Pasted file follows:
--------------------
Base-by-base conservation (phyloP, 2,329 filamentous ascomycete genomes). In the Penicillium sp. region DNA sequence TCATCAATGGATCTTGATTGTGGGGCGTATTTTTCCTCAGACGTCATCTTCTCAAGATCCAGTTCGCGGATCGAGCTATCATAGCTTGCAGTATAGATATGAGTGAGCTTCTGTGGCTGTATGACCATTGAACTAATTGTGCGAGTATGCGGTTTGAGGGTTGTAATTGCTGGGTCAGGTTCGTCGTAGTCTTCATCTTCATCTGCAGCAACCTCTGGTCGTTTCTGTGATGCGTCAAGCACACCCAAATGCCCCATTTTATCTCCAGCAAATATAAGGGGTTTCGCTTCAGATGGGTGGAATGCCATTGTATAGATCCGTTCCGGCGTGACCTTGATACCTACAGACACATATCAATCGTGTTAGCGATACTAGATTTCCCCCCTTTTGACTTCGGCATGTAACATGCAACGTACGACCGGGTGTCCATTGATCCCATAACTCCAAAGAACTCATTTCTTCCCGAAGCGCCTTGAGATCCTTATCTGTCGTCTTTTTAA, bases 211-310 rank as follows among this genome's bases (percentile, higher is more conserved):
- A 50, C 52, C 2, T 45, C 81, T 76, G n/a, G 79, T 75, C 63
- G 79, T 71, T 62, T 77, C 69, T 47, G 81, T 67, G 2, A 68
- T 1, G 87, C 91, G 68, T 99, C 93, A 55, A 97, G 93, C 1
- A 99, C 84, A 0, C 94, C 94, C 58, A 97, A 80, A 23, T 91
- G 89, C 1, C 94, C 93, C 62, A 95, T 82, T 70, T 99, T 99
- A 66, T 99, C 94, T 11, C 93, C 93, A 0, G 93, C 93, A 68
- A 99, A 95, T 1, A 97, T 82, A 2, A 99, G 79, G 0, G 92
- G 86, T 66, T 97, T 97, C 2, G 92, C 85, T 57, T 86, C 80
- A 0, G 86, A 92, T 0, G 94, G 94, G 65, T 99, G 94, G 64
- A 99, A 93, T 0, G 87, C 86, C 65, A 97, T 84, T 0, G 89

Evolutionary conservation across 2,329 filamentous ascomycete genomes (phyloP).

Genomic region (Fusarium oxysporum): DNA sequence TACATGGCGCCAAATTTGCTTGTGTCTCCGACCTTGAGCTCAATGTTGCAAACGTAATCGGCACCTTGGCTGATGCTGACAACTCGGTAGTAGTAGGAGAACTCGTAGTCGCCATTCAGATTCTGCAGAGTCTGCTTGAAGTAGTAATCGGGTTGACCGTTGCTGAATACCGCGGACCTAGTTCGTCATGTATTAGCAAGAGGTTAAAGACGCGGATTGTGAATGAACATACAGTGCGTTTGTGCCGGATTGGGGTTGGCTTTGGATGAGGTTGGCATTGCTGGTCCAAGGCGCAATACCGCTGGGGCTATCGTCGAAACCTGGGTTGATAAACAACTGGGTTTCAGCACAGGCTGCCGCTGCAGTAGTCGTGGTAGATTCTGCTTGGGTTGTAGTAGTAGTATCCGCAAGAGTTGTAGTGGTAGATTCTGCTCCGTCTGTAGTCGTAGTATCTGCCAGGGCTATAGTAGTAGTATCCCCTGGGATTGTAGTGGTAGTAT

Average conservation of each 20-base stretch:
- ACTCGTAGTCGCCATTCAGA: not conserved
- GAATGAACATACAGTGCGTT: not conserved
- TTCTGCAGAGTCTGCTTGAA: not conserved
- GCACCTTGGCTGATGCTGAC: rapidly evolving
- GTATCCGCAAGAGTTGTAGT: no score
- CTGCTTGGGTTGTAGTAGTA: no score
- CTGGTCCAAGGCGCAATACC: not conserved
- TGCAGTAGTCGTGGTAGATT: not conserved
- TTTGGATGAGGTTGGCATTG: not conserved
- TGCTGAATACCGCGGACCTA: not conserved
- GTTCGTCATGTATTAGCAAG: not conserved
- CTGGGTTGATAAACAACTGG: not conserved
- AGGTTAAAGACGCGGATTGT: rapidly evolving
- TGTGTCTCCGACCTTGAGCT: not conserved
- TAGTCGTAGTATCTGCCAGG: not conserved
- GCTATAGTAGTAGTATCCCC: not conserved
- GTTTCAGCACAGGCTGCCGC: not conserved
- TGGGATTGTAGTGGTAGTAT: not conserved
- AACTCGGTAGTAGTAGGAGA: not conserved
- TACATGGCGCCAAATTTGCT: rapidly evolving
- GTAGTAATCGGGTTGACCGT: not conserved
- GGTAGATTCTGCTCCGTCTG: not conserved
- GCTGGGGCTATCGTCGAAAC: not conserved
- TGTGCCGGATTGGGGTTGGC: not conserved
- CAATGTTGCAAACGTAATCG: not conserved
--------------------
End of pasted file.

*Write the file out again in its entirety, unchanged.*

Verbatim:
Base-by-base conservation (phyloP, 2,329 filamentous ascomycete genomes). In the Penicillium sp. region DNA sequence TCATCAATGGATCTTGATTGTGGGGCGTATTTTTCCTCAGACGTCATCTTCTCAAGATCCAGTTCGCGGATCGAGCTATCATAGCTTGCAGTATAGATATGAGTGAGCTTCTGTGGCTGTATGACCATTGAACTAATTGTGCGAGTATGCGGTTTGAGGGTTGTAATTGCTGGGTCAGGTTCGTCGTAGTCTTCATCTTCATCTGCAGCAACCTCTGGTCGTTTCTGTGATGCGTCAAGCACACCCAAATGCCCCATTTTATCTCCAGCAAATATAAGGGGTTTCGCTTCAGATGGGTGGAATGCCATTGTATAGATCCGTTCCGGCGTGACCTTGATACCTACAGACACATATCAATCGTGTTAGCGATACTAGATTTCCCCCCTTTTGACTTCGGCATGTAACATGCAACGTACGACCGGGTGTCCATTGATCCCATAACTCCAAAGAACTCATTTCTTCCCGAAGCGCCTTGAGATCCTTATCTGTCGTCTTTTTAA, bases 211-310 rank as follows among this genome's bases (percentile, higher is more conserved):
- A 50, C 52, C 2, T 45, C 81, T 76, G n/a, G 79, T 75, C 63
- G 79, T 71, T 62, T 77, C 69, T 47, G 81, T 67, G 2, A 68
- T 1, G 87, C 91, G 68, T 99, C 93, A 55, A 97, G 93, C 1
- A 99, C 84, A 0, C 94, C 94, C 58, A 97, A 80, A 23, T 91
- G 89, C 1, C 94, C 93, C 62, A 95, T 82, T 70, T 99, T 99
- A 66, T 99, C 94, T 11, C 93, C 93, A 0, G 93, C 93, A 68
- A 99, A 95, T 1, A 97, T 82, A 2, A 99, G 79, G 0, G 92
- G 86, T 66, T 97, T 97, C 2, G 92, C 85, T 57, T 86, C 80
- A 0, G 86, A 92, T 0, G 94, G 94, G 65, T 99, G 94, G 64
- A 99, A 93, T 0, G 87, C 86, C 65, A 97, T 84, T 0, G 89

Evolutionary conservation across 2,329 filamentous ascomycete genomes (phyloP).

Genomic region (Fusarium oxysporum): DNA sequence TACATGGCGCCAAATTTGCTTGTGTCTCCGACCTTGAGCTCAATGTTGCAAACGTAATCGGCACCTTGGCTGATGCTGACAACTCGGTAGTAGTAGGAGAACTCGTAGTCGCCATTCAGATTCTGCAGAGTCTGCTTGAAGTAGTAATCGGGTTGACCGTTGCTGAATACCGCGGACCTAGTTCGTCATGTATTAGCAAGAGGTTAAAGACGCGGATTGTGAATGAACATACAGTGCGTTTGTGCCGGATTGGGGTTGGCTTTGGATGAGGTTGGCATTGCTGGTCCAAGGCGCAATACCGCTGGGGCTATCGTCGAAACCTGGGTTGATAAACAACTGGGTTTCAGCACAGGCTGCCGCTGCAGTAGTCGTGGTAGATTCTGCTTGGGTTGTAGTAGTAGTATCCGCAAGAGTTGTAGTGGTAGATTCTGCTCCGTCTGTAGTCGTAGTATCTGCCAGGGCTATAGTAGTAGTATCCCCTGGGATTGTAGTGGTAGTAT

Average conservation of each 20-base stretch:
- ACTCGTAGTCGCCATTCAGA: not conserved
- GAATGAACATACAGTGCGTT: not conserved
- TTCTGCAGAGTCTGCTTGAA: not conserved
- GCACCTTGGCTGATGCTGAC: rapidly evolving
- GTATCCGCAAGAGTTGTAGT: no score
- CTGCTTGGGTTGTAGTAGTA: no score
- CTGGTCCAAGGCGCAATACC: not conserved
- TGCAGTAGTCGTGGTAGATT: not conserved
- TTTGGATGAGGTTGGCATTG: not conserved
- TGCTGAATACCGCGGACCTA: not conserved
- GTTCGTCATGTATTAGCAAG: not conserved
- CTGGGTTGATAAACAACTGG: not conserved
- AGGTTAAAGACGCGGATTGT: rapidly evolving
- TGTGTCTCCGACCTTGAGCT: not conserved
- TAGTCGTAGTATCTGCCAGG: not conserved
- GCTATAGTAGTAGTATCCCC: not conserved
- GTTTCAGCACAGGCTGCCGC: not conserved
- TGGGATTGTAGTGGTAGTAT: not conserved
- AACTCGGTAGTAGTAGGAGA: not conserved
- TACATGGCGCCAAATTTGCT: rapidly evolving
- GTAGTAATCGGGTTGACCGT: not conserved
- GGTAGATTCTGCTCCGTCTG: not conserved
- GCTGGGGCTATCGTCGAAAC: not conserved
- TGTGCCGGATTGGGGTTGGC: not conserved
- CAATGTTGCAAACGTAATCG: not conserved